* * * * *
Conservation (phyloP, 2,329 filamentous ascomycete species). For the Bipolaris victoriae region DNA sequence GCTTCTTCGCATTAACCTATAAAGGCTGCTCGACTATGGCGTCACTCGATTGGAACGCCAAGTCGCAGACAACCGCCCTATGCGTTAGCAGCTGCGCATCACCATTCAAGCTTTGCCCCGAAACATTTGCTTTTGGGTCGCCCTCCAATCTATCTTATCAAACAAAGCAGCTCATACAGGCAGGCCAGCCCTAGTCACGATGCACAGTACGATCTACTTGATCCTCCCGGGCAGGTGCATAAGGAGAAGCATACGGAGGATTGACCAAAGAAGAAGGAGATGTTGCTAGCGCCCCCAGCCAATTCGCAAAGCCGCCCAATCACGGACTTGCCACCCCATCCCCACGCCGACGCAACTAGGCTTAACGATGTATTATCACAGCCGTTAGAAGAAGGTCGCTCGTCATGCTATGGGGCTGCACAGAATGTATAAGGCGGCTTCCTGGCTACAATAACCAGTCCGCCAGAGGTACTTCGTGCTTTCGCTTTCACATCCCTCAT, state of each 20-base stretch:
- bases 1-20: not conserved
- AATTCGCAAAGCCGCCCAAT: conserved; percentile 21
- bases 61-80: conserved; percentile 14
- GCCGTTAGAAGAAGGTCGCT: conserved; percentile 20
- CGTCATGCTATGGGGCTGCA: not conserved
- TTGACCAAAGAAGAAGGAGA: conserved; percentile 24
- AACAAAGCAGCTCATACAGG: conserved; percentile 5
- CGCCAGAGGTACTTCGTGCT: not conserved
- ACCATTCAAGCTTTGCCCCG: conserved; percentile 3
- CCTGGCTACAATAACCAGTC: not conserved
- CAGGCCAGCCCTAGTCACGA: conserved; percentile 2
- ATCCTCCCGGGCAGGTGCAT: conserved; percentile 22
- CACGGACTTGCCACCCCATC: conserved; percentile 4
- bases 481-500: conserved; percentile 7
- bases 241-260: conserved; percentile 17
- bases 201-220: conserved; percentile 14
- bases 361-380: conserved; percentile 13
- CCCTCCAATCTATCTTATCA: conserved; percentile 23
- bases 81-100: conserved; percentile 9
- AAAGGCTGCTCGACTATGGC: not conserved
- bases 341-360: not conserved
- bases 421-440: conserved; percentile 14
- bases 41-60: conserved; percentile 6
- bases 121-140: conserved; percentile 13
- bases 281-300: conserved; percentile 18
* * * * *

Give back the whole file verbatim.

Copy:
Conservation (phyloP, 2,329 filamentous ascomycete species). For the Bipolaris victoriae region DNA sequence GCTTCTTCGCATTAACCTATAAAGGCTGCTCGACTATGGCGTCACTCGATTGGAACGCCAAGTCGCAGACAACCGCCCTATGCGTTAGCAGCTGCGCATCACCATTCAAGCTTTGCCCCGAAACATTTGCTTTTGGGTCGCCCTCCAATCTATCTTATCAAACAAAGCAGCTCATACAGGCAGGCCAGCCCTAGTCACGATGCACAGTACGATCTACTTGATCCTCCCGGGCAGGTGCATAAGGAGAAGCATACGGAGGATTGACCAAAGAAGAAGGAGATGTTGCTAGCGCCCCCAGCCAATTCGCAAAGCCGCCCAATCACGGACTTGCCACCCCATCCCCACGCCGACGCAACTAGGCTTAACGATGTATTATCACAGCCGTTAGAAGAAGGTCGCTCGTCATGCTATGGGGCTGCACAGAATGTATAAGGCGGCTTCCTGGCTACAATAACCAGTCCGCCAGAGGTACTTCGTGCTTTCGCTTTCACATCCCTCAT, state of each 20-base stretch:
- bases 1-20: not conserved
- AATTCGCAAAGCCGCCCAAT: conserved; percentile 21
- bases 61-80: conserved; percentile 14
- GCCGTTAGAAGAAGGTCGCT: conserved; percentile 20
- CGTCATGCTATGGGGCTGCA: not conserved
- TTGACCAAAGAAGAAGGAGA: conserved; percentile 24
- AACAAAGCAGCTCATACAGG: conserved; percentile 5
- CGCCAGAGGTACTTCGTGCT: not conserved
- ACCATTCAAGCTTTGCCCCG: conserved; percentile 3
- CCTGGCTACAATAACCAGTC: not conserved
- CAGGCCAGCCCTAGTCACGA: conserved; percentile 2
- ATCCTCCCGGGCAGGTGCAT: conserved; percentile 22
- CACGGACTTGCCACCCCATC: conserved; percentile 4
- bases 481-500: conserved; percentile 7
- bases 241-260: conserved; percentile 17
- bases 201-220: conserved; percentile 14
- bases 361-380: conserved; percentile 13
- CCCTCCAATCTATCTTATCA: conserved; percentile 23
- bases 81-100: conserved; percentile 9
- AAAGGCTGCTCGACTATGGC: not conserved
- bases 341-360: not conserved
- bases 421-440: conserved; percentile 14
- bases 41-60: conserved; percentile 6
- bases 121-140: conserved; percentile 13
- bases 281-300: conserved; percentile 18